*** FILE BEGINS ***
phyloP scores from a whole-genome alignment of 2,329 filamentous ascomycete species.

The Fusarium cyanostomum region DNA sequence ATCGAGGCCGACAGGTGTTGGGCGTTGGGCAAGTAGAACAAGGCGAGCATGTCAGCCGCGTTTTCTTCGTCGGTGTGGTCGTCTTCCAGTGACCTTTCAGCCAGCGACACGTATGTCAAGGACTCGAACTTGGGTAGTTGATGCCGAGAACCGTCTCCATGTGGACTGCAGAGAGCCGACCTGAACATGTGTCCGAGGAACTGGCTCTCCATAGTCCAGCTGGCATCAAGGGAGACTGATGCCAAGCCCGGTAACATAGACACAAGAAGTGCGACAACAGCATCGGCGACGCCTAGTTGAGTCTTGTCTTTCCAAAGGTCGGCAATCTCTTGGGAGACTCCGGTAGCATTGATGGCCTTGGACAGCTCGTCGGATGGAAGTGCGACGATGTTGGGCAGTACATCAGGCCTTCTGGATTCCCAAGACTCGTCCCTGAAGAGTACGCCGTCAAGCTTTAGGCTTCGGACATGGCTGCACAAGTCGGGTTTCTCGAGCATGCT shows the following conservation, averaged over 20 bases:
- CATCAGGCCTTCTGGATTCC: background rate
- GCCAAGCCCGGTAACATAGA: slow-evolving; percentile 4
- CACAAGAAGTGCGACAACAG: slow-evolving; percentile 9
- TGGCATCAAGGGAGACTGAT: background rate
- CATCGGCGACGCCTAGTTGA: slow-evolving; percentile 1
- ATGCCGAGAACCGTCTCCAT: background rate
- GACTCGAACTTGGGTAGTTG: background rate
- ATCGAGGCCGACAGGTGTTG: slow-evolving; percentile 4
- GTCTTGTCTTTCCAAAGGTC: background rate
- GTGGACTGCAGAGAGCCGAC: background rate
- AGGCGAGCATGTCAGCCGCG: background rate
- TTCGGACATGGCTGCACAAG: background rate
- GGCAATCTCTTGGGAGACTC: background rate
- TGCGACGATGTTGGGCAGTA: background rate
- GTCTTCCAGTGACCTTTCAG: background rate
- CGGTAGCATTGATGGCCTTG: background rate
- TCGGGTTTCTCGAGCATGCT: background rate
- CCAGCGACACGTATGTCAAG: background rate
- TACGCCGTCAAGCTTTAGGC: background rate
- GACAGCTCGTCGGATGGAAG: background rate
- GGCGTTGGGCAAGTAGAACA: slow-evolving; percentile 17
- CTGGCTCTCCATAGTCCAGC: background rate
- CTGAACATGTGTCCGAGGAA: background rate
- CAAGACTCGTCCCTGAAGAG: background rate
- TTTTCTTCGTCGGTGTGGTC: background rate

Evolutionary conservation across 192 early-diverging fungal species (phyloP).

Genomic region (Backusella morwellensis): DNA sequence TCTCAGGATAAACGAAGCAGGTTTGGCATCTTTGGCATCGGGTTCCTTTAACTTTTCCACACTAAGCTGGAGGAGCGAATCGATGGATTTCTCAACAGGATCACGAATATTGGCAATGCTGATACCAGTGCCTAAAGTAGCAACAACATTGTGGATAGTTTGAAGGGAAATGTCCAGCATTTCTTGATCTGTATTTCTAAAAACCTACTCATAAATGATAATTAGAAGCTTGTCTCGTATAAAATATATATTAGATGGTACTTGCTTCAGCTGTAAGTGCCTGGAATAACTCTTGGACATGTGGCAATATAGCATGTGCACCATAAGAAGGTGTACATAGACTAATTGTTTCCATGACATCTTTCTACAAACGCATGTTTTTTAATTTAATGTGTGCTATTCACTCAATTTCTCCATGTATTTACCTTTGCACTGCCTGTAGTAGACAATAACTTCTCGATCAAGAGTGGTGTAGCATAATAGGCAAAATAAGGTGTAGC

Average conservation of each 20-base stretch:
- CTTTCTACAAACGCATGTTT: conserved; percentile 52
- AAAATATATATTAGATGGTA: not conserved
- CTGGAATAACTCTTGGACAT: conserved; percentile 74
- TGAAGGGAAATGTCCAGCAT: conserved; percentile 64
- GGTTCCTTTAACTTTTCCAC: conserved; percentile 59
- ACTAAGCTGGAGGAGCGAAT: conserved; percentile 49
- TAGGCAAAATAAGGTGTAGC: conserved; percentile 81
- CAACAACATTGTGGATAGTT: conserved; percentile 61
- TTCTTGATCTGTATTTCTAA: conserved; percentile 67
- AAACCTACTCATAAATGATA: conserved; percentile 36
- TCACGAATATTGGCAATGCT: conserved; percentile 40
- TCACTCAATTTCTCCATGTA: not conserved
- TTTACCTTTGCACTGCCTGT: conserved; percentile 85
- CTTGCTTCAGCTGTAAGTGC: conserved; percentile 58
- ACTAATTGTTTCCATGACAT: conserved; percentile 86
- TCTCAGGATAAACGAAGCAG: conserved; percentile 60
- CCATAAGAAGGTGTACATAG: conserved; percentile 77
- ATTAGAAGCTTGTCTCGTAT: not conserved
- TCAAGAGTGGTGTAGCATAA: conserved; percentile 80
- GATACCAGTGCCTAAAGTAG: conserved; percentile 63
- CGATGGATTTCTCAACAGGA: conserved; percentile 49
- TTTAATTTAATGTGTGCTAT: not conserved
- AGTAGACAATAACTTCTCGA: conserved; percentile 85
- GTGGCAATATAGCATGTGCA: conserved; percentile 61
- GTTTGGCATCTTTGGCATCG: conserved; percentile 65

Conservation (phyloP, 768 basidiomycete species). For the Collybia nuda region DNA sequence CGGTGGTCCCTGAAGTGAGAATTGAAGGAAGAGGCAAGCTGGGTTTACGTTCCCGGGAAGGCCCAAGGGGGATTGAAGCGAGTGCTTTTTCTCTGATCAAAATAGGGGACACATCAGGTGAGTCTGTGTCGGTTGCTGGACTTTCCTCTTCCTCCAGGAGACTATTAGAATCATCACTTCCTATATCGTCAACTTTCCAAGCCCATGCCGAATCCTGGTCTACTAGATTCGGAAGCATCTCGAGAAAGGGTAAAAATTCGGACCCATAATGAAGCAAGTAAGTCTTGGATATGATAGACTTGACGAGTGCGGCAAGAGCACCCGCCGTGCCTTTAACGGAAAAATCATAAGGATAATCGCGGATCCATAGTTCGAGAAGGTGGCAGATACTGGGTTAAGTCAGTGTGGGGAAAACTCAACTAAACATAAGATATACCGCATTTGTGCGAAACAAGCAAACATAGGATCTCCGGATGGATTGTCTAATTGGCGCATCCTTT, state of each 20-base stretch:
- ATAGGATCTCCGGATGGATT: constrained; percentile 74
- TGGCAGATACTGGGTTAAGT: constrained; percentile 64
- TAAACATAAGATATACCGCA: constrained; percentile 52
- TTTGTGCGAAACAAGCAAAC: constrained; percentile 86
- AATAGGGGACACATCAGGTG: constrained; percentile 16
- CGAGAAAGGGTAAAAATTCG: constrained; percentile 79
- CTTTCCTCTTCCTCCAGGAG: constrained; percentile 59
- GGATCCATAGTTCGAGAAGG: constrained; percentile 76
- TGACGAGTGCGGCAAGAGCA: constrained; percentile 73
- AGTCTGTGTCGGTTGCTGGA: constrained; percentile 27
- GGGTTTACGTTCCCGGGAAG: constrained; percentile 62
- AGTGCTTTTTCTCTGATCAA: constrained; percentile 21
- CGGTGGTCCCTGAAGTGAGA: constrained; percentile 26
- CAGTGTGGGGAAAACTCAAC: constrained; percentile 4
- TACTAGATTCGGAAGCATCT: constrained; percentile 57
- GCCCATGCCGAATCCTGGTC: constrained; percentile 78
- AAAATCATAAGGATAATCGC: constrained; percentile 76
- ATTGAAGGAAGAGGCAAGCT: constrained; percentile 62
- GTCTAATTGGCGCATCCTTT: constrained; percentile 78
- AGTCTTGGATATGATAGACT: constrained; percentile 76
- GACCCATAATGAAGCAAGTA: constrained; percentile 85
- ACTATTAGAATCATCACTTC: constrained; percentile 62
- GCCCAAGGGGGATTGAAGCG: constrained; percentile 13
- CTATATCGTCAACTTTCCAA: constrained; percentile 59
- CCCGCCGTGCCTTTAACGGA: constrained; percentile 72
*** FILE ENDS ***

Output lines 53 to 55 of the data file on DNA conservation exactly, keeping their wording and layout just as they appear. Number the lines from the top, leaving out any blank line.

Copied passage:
- AGTAGACAATAACTTCTCGA: conserved; percentile 85
- GTGGCAATATAGCATGTGCA: conserved; percentile 61
- GTTTGGCATCTTTGGCATCG: conserved; percentile 65